These problems with Foti have led collectors to try a new option, the Zortman message.
The Zortman message makes no mention of who a debt collection call is intended for. Because Zortman avoids revealing private information, it has been ruled by some courts that a mini-miranda isn’t necessary, and may be an amicable solution to the problems with pure callback or Foti.
“We have an important message from (Company name). This is a call from a debt collector. Please call (Toll -Free Phone).”
However, Courtney Reynaud points out that “with the Zortman message, I don’t know who’s calling back.” She cautions that a third party might hear a Zortman message and return the call thinking it’s intended for them. To combat this, “collection representatives need to be trained so that they’re not disclosing information to third parties.”
And while some courts have agreed that Zortman does not require a mini-miranda, others argue it is too vague. Some courts believe that Zortman messages are not fully compliant, which may cause issues if your agency becomes involved in a lawsuit over your collection messages.
No Messages At All: An Agency Case Study
With so many conflicting ideas on what to leave in a debt collection message, some agencies are now experimenting with leaving no message at all. June Coleman confirms that if your agency decides to stop leaving messages, this is not a violation of the FDCPA.
But will it hurt your collection numbers? Reynaud conducted an internal case study of her own agency, Creditors Bureau USA, to find out.
Creditors Bureau USA still leaves Zortman messages for new accounts. However, as an account ages, it has become their policy to stop leaving messages for the debtor. Over a span of 230,000 phone calls, Reynaud’s agency experienced a 5.6 percent call return rate.
As you can see from the chart, 32 percent of those who called back did so using a number provided in a collection letter or collection message. However, the majority of those who called back (68 percent!), were those who called the phone number listed caller ID’s.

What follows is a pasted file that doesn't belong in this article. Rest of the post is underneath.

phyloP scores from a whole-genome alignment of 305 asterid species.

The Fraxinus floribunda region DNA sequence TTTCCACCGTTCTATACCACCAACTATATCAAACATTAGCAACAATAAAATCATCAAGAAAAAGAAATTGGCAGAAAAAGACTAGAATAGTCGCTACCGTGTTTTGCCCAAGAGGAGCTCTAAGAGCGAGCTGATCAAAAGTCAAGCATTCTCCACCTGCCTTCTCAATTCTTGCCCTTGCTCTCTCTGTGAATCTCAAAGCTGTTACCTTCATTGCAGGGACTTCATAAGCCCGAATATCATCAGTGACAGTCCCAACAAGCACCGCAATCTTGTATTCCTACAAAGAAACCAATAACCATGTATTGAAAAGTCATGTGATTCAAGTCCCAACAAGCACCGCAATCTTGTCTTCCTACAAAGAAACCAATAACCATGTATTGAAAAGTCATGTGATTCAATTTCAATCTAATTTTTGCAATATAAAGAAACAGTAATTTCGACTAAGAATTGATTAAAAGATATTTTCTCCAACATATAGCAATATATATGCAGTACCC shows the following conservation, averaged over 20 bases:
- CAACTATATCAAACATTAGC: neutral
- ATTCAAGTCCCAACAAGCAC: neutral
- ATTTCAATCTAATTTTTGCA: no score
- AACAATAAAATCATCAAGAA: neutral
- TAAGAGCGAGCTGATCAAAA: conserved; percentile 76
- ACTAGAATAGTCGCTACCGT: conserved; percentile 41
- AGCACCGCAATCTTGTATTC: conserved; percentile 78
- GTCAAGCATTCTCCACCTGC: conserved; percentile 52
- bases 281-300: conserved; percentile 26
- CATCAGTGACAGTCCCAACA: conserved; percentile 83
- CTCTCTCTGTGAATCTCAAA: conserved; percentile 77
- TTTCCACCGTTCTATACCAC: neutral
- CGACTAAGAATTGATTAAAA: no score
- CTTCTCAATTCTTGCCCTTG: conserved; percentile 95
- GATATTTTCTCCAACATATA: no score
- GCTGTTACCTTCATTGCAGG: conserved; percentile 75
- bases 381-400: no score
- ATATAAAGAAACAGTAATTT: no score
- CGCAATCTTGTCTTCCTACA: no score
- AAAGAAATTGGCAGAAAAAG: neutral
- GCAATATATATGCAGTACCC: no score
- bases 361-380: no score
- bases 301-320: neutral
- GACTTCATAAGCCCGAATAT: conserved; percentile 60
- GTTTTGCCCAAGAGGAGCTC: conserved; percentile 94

Reynaud explains that call backs have increased with the number of consumers who own mobile phones. Not only this, but her findings prove that “consumers with cell phones are much more likely to return a call from a missed call than a voicemail message.”
For those interested in conducting their own internal case studies, Reynaud suggests setting up a separate 800 number from the one on your collection letters. Use this separate number as the one that will appear on the consumer’s caller ID. Separate numbers for returned calls is the easiest way to track whether calls are coming in due to messages and letters being sent, or because debtors are returning a missed call.
Leave a Message or Not?
So, is leaving a collection message the right move for your agency? Some agencies swear by Foti or Zortman. Some agencies have deemed messages an unnecessary hassle. Kelly Parson-O’Brien explains that since 2012, her agency’s policy has been to “only leave messages when we have permission to do so.”
Shawn Suhr, CEO of Continental Credit Control, Inc., explains his agency uses a combination of the three methods. “If we are returning a consumer’s phone call, we’ll typically use a Foti message,” said Suhr. “If we are making outbound artificial intelligent calls, we will leave no message on any recording device. However, if we get a party connect or a live party listening, we may play them a Zortman-type message to get them to call back.”
Ultimately, it’s up to you to decide which method is right for your agency. Before you choose, think about what your collection messages are trying to accomplish, what information you know about the debtor, and whether your practices could be leaving you open to litigation.
Download our Tip Sheet on Leaving Collection Messages, which outlines the pros and cons of each message option.